## 5. Discussion and Conclusions

_{1})). The results are highly recommended for financial analysts dealing with volatility indices as well as for financial researchers.

_{1}). In particular, investors, modelers, and risk managers may follow Hurst exponent values on the volatility of volatility indices for their decisions. Finally, high-frequency data and rough volatility should be considered, to determine if realized variance measures show a high/low Hurst parameter.

## Author Contributions

## Funding

## Data Availability Statement

## Conflicts of Interest

## Abbreviations

VIX (CBOE) | Chicago Board Options Exchange Volatility index |

VXN (CBOE Nasdaq 100) | CBOE Nasdaq Volatility Index |

VXD (DJIA) | Dow Jones Industrial Average Volatility Index |

VHSI (HSI) | Hang Seng index Volatility Index |

KSVKOSPI (KOSPI) | Korea Composite Stock Price Index |

GFC | Global financial crisis |

H | Hurst exponent |

R/S | Rescaled Range Analysis |

AR | Autoregressive Process |

GARCH | Generalized AutoRegressive Conditional Heteroskedasticity |

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**Figure 1.**Time-varying dynamics of volatility measures of the CBOE Market Volatility Index. Range-based estimators (

**a**) V

_{s,t}and (

**b**) V

_{gk,t}, V

_{p,t}, V

_{rs,t}[Author’s own processing].

**Figure 2.**Time-varying dynamics of volatility measures of the CBOE NASDAQ 100 Volatility Index. Range-based estimators (

**a**) V

_{s,t}and (

**b**) V

_{gk,t}, V

_{p,t}, V

_{rs,t}[Author’s own processing].

**Figure 3.**Time-varying dynamics of volatility measures of the DJIA Volatility Index. Range-based estimators (

**a**) V

_{s,t}and (

**b**) V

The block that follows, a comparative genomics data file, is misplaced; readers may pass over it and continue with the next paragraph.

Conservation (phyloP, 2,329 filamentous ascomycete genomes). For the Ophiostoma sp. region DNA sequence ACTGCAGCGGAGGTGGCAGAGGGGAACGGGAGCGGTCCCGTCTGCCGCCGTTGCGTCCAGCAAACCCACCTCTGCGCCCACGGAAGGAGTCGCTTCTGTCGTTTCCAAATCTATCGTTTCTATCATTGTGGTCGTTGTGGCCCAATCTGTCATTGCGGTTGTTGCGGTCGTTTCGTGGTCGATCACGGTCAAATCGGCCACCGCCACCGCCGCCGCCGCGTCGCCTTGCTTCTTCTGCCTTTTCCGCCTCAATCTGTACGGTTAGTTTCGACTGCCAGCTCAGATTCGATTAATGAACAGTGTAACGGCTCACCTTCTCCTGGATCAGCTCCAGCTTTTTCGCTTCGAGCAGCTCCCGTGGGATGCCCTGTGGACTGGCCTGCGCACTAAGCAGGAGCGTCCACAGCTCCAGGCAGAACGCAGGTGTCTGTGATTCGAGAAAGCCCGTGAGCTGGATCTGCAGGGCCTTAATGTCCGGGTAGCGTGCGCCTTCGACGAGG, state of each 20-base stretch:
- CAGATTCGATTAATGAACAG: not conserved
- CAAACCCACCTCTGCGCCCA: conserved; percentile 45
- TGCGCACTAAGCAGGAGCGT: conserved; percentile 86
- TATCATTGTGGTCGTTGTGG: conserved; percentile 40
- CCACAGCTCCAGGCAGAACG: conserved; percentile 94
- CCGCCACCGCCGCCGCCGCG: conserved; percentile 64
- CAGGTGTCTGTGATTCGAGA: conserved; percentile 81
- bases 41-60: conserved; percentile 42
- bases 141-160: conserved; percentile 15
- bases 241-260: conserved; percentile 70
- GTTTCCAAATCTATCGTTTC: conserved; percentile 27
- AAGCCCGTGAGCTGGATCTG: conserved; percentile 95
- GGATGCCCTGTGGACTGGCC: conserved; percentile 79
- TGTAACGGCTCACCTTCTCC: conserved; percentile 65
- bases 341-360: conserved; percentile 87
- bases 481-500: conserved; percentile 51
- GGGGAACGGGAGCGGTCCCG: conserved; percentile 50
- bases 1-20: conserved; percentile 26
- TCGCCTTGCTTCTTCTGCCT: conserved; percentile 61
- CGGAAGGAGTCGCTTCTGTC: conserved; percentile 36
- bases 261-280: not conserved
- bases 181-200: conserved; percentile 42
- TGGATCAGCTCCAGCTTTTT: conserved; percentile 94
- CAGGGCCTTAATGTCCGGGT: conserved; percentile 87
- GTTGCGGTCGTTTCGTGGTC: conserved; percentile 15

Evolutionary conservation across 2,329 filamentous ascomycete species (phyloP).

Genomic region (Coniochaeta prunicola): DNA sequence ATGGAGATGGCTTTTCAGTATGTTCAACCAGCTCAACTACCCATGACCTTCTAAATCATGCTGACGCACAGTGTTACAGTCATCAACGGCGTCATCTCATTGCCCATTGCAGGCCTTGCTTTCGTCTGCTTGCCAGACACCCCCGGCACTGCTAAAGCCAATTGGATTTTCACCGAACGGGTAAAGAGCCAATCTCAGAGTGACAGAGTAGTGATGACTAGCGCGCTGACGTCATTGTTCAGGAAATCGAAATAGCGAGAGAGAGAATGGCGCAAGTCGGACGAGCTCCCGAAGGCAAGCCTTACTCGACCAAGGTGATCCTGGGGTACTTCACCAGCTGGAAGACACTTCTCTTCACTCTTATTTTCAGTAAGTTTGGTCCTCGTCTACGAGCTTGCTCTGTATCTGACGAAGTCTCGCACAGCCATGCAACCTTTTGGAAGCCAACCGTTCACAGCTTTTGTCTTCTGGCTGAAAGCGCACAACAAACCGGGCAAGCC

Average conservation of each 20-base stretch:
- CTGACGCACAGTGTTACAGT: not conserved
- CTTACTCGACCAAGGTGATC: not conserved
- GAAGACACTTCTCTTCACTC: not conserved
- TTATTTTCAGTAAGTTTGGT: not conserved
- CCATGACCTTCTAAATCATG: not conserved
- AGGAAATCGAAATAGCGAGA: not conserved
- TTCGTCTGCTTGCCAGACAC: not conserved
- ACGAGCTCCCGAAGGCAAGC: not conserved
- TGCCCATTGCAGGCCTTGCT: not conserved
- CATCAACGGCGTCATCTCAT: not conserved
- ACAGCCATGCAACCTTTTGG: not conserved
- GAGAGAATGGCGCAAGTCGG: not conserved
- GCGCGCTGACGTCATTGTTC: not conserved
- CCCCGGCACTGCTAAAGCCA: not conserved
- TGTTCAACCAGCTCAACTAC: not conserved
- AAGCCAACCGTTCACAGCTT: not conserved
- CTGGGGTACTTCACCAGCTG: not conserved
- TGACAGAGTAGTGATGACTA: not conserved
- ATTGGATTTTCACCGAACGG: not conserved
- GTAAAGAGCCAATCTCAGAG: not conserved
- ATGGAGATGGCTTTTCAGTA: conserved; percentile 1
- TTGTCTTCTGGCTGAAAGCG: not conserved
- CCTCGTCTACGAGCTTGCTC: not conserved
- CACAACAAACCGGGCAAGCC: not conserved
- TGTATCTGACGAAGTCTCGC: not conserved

_{gk,t}, V

_{p,t}, V

_{rs,t}[Author’s own processing].

**Figure 4.**Time-varying dynamics of volatility measures of the HSI Volatility Index. Range-based estimators (

**a**) V

_{s,t}and (

**b**) V

_{gk,t}, V

_{p,t}, V

_{rs,t}[Author’s own processing].

**Figure 5.**Time-varying dynamics of volatility measures of the KSVKOSPI Volatility Index. Range-based estimators (

**a**) V

_{s,t}and (

**b**) V

_{gk,t}, V

_{p,t}, V

_{rs,t}[Author’s own processing].

**Table 1.**Descriptive statistics of volatility indices from 5 international markets [Author’s own processing].

CBOE Market Volatility Index|Price History | Close | High | Low | Open |

Μean | 19.681 | 20.707 | 18.905 | 19.812 |

Μedian | 17.250 | 18.080 | 16.520 | 17.340 |

Μaximum | 82.690 | 89.530 | 72.760 | 82.690 |

Μinimum | 9.1400 | 9.3100 | 8.5600 | 9.0100 |

Std. Dev. | 8.9360 | 9.5939 | 8.3575 | 8.9923 |

Skewness | 2.2932 | 2.3856 | 2.1518 | 2.2773 |

Κurtosis | 7.9056 | 8.5988 | 6.6939 | 7.6987 |

Jarque-Bera | 18.110 | 20.964 | 13.729 | 17.346 |

Probability | 0.000000 | 0.000000 | 0.000000 | 0.000000 |

Observations | 5203 | 5203 | 5203 | 5203 |

CBOE NASDAQ 100 Volatility Index|Price History | Close | High | Low | Open |

Μean | 24.340 | 22.880 | 21.061 | 21.968 |

Μedian | 20.560 | 20.300 | 18.860 | 19.605 |

Μaximum | 80.640 | 86.520 | 73.860 | 80.570 |

Μinimum | 10.310 | 10.970 | 9.6600 | 10.310 |

Std. Dev. | 11.067 | 9.0678 | 7.9105 | 8.4678 |

Skewness | 1.6283 | 2.4683 | 2.2681 | 2.3566 |

Κurtosis | 2.5228 | 9.3483 | 7.7727 | 8.4064 |

Jarque-Bera | 3679.05 | 21.477 | 15.564 | 17.849 |

Probability | 0.000000 | 0.000000 | 0.000000 | 0.000000 |

Observations | 5203 | 5203 | 5203 | 5203 |

DJIA Volatility Index|Price History | Close | High | Low | Open |

Μean | 18.650 | 20.024 | 17.572 | 18.656 |

Μedian | 16.120 | 17.465 | 15.170 | 16.120 |